When people need a money order, the U.S. Postal Service is one of the most popular places people turn to. It’s quick, easy and convenient because you can mail off your money order right after your purchase.
If you’ve never purchased a money order before you may be wondering how to fill it out. In theory it is similar to a check, but with a few minor differences of information you’ll need to fill in. Filling out a USPS money order is not hard to do.
The primary difference you’ll notice from a check is with a money order you need to know the exact amount for the expenditure you’re going to pay before purchase. The reason you need to know the amount is because the USPS electronically fills in the dollar amount and this quantity cannot be changed once the money order is purchased.
Image by: Leigh Goessl
Fill Out Recipient Information
Pay To: On this line you’ll want to print out the recipients or businesses’ full name you are making payment to. Write the name clearly so there is no misinterpretation or question when you make your payment.
Payee’s Address: This line is the space to write your recipients address. If the address is long, you may want to try writing a bit smaller in order for all the pertinent information to be able to fit.
C.O.D. number, Used For or Memo: This space is an optional line located beneath the Payee address line. You can liken this space to be much like the ‘notes’ section on a personal check. When you fill out your money order you can note down an account number, reason for payment or other pertinent information your recipient requires.
Fill Out Your Information
Name: In this section you’ll want to clearly print your name so the payee knows who to credit payment to. This space is an important line and one you don’t want to forget to fill out.
Address: Depending on what you are using the money order for, these lines can be optional. However, if you are mailing in a payment or it is going to a business or other creditor, it might be to your advantage to fill out as much personal information in order to ensure proper credit is issued.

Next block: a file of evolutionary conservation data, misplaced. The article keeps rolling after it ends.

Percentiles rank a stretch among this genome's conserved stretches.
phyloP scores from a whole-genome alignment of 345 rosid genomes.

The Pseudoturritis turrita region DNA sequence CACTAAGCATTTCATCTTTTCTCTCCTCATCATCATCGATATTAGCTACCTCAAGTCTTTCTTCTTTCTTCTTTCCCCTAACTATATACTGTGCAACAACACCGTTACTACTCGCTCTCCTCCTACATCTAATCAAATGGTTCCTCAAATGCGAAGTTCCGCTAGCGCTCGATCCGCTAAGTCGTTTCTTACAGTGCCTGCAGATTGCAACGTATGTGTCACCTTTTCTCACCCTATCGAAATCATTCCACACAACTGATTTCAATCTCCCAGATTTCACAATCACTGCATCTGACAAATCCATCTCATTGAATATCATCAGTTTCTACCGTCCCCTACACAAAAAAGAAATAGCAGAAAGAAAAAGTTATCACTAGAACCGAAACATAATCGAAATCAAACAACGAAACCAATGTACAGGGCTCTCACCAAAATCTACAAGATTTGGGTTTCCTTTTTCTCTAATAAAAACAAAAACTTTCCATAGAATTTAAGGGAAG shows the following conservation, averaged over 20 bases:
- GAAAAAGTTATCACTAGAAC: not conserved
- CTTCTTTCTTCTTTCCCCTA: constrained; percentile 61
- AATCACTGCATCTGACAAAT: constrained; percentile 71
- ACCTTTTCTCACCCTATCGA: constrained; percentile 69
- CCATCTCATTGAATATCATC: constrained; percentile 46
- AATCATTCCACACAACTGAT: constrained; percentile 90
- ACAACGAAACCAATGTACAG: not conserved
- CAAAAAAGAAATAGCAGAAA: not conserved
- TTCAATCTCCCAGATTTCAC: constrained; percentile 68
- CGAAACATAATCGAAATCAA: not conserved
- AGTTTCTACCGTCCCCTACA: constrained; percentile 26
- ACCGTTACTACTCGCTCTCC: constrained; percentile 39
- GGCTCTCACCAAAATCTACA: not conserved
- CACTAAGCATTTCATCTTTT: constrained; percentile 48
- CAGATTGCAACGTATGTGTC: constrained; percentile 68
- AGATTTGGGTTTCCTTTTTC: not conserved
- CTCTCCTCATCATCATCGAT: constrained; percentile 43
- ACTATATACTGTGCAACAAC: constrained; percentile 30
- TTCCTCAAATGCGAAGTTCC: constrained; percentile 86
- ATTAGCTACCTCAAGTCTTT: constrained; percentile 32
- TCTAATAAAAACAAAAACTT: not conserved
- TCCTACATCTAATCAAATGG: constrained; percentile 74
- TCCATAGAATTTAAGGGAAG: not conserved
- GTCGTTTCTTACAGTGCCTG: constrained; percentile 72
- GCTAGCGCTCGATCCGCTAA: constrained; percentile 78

Fill Out the Receipt
The receipt is a part of the money order which is separated. The lines on the receipt include a space you can write down who you paid the money order to, the recipient’s address and reason for payment. There is also a line where you can make notes to keep records for yourself.
It is always a good idea to keep the money order receipt in case there is a dispute over payment not being received or the amount paid. The receipt contains the serial number of the money order, amount paid and the date the money order was issued. This way if a question arises, the money order can be traced to see if it was endorsed or not.
How Much Does a USPS Money Order Cost?
Purchasing a domestic USPS money order is relatively inexpensive, unless you use them to pay all your bills, in this case the fee per money order can quickly add up. How much the money order costs depends on the amount you are purchasing. USPS international money orders are priced differently than domestic money orders. The cost depends on where the payment is being sent to whether or not it will be accepted.
You may be wondering why in this day and age money orders are even needed. They are still valid because sometimes people prefer to pay a bill or a debt by using a money order, especially if a person doesn’t have his or her own checking account. Other reasons why people may need to purchase a money order is because a personal check is not accepted for the payment which needs to be made. In this case, buying a USPS money order is a great inexpensive solution.
Filling out a USPS money order is pretty easy and doesn’t take long to do. The most important things to remember is to know the exact amount when purchasing, fill it out in full and don’t endorse the back of the money order, that space is for your recipient to sign.
Leigh has been writing on the web since 2007. She has a high interest in business, tech, higher education, and Washington D.C. and Northern Virginia travel, but loves to write about a variety of topics. In addition to writing on Writedge, she also runs a blog about the Washington DC Metro Area and a photography blog Photos by Leigh Goessl.